Tumors have the ability to recruit stromal cells (e.g., fibroblasts), immune cells, and vascular cells through the secretion of growth factors, cytokines, and chemokines. Consequently, tumors build a tumor microenvironment (TME) by releasing growth-promoting signals as well as remodeling tissue structure affecting initiation, progression, metastasis, vascularization, and therapy responses [17]. Many treatments focus only on the cancer cell itself and ignore the TME, which is actually a key player in BC progression and development [21]. Tumors not only try to escape from the host immune system but also benefit from the infiltrating cells by modifying their functions to create a microenvironment that is favorable to its progression [22]. Within the TME, different stromal, immune, and regulatory cells may stimulate or inhibit tumor growth. For example, fibroblasts that represent the majority of stromal cells present in the TME inhibit the early stages of tumor progression. This inhibition happens through the production of various fibroblast factors and IL-6. However, it was reported that cancer cells have been associated with the alteration of fibroblasts into cancer-associated fibroblasts (CAFs) [23]. CAFs secrete various growth factors and cytokines, including fibroblast growth factor, human growth factor, tenascin, thrombospondin-1, TGF-β, and stromal cell-derived factor 1 SDF-1 or CXCL12. These factors promote BC proliferation and metastasis. Moreover, TGF-β and PDGF are secreted by tumor cells, causing the migration of fibroblasts to the TME and initiating their transdifferentiation to CAFs. Basically, fibroblasts are well known to be attracted to the wound site, where they undergo fibroblast-to-myofibroblast transdifferentiation under the impact of some platelet-derived cytokines, namely TGFβ1 and PDGF. The presence of TGFβ1 and PDGF at the wound site guarantees a proper wound-healing process through the maintenance of an activated myofibroblast network. The recruitment of the myofibroblast cohort during wound healing is mimicked by most solid cancers during growth and migration. In the presence of tumors, TGF-β1 and PDGF production is accomplished by the cancer cells [24]. CAFs are also known to promote angiogenesis and remodel the extracellular matrix (ECM) [23]. In addition to CAFs, neutrophils are abundantly found not only in human blood but also within the TME and have either pro- or anti-tumorigenic properties. According to cytokines in the TME, tumor-associated neutrophils (TANs) are polarized either into pro-inflammatory/anti-tumorigenic (N1 phenotype) or anti-inflammatory/pro-tumorigenic (N2 phenotype). Moreover, their migration from the blood circulation into the TME is triggered by IL-8 (CXCL8-CXCR1/2 axis) expressed by tumor cells [25]. Normally, neutrophils do not secrete oncostatin M. However, it was found that on interaction with cancer cells, oncostatin M becomes highly expressed in TANs. Commonly, oncostatin M has an inhibitory effect on cell proliferation of BC cell lines having a pro-inflammatory response by inducing chemotaxis and adhesion of neutrophils [23]. Despite its pro-inflammatory response, oncostatin M has also been shown to promote tumor progression by enhancing angiogenesis and metastasis in BC cell lines (MDA-MB-23 and T47D) [26], suggesting that TANs predominate in TNBC in comparison to non-TNBC.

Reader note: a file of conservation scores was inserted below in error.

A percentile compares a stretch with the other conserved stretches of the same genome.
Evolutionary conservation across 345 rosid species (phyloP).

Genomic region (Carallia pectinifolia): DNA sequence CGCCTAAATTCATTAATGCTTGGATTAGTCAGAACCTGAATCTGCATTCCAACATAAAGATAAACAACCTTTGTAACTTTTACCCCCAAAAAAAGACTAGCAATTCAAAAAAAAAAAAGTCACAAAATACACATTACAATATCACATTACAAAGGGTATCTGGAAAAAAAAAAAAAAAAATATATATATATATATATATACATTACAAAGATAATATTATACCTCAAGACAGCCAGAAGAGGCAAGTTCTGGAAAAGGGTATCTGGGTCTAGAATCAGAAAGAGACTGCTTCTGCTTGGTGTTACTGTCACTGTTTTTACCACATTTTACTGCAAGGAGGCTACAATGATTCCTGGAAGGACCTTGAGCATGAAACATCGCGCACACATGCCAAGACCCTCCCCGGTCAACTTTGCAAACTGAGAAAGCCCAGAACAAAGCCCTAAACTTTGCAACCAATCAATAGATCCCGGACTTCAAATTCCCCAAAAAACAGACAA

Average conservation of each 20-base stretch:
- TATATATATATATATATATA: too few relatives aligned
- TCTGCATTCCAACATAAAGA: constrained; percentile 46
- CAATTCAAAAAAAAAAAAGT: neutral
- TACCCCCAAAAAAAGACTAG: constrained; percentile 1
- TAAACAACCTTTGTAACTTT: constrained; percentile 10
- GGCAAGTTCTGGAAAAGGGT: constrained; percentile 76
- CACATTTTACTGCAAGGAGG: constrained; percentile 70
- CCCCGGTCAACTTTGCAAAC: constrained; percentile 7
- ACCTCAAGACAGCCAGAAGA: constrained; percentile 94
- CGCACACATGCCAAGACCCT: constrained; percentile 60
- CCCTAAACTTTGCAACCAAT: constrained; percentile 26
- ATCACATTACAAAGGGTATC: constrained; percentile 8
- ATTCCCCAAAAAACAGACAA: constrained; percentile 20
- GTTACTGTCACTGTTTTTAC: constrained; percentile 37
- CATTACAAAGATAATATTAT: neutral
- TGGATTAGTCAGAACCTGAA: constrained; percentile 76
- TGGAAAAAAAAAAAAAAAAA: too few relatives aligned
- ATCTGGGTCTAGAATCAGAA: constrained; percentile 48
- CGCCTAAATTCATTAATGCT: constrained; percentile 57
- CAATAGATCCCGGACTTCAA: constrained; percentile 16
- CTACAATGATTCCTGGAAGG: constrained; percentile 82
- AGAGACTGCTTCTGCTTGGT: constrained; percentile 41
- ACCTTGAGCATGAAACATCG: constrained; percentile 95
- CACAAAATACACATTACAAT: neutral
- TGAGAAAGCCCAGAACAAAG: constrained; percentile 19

Besides CAFs and TANs, tumor-associated eosinophils play a role in TME. Eosinophils are well known for parasitic and bacterial infections and inflammatory diseases such as allergic asthma and chronic obstructive pulmonary disease, in addition to the high secretion of IL-5 and other eosinophilia granules [27]. However, recent data showed that in the human breast, eosinophils’ presence is critical for mammary gland development. Of interest, eosinophils have been observed at the edge of BC biopsy wounds; this finding suggests that BC biopsies can trigger the recruitment of eosinophils and other inflammatory cells [28]. Basically, a low eosinophil count in the peripheral blood of BC patients is considered a major risk factor for BC relapse. These data suggest a positive correlation between improved prognosis and tumor-associated eosinophils [28]. It was noted that eosinophils were not present within the TME of BC but were present in the TME of other cancers such as colon and lung. In Hodgkin’s lymphoma, their presence in the TME indicates a poor prognosis [29]. Further studies must be conducted to determine whether tumor-associated eosinophils contribute to immune suppression or immune stimulation within the TME. Additionally, a lack of tumor-associated eosinophils was observed in the invasive BC TME [30]. In addition to the previously mentioned immune cells, monocytes play a very critical role in the TME either by themselves or by polarization to different cells such as dendritic cells, myeloid-derived suppressor cells (MDSCs), and macrophages.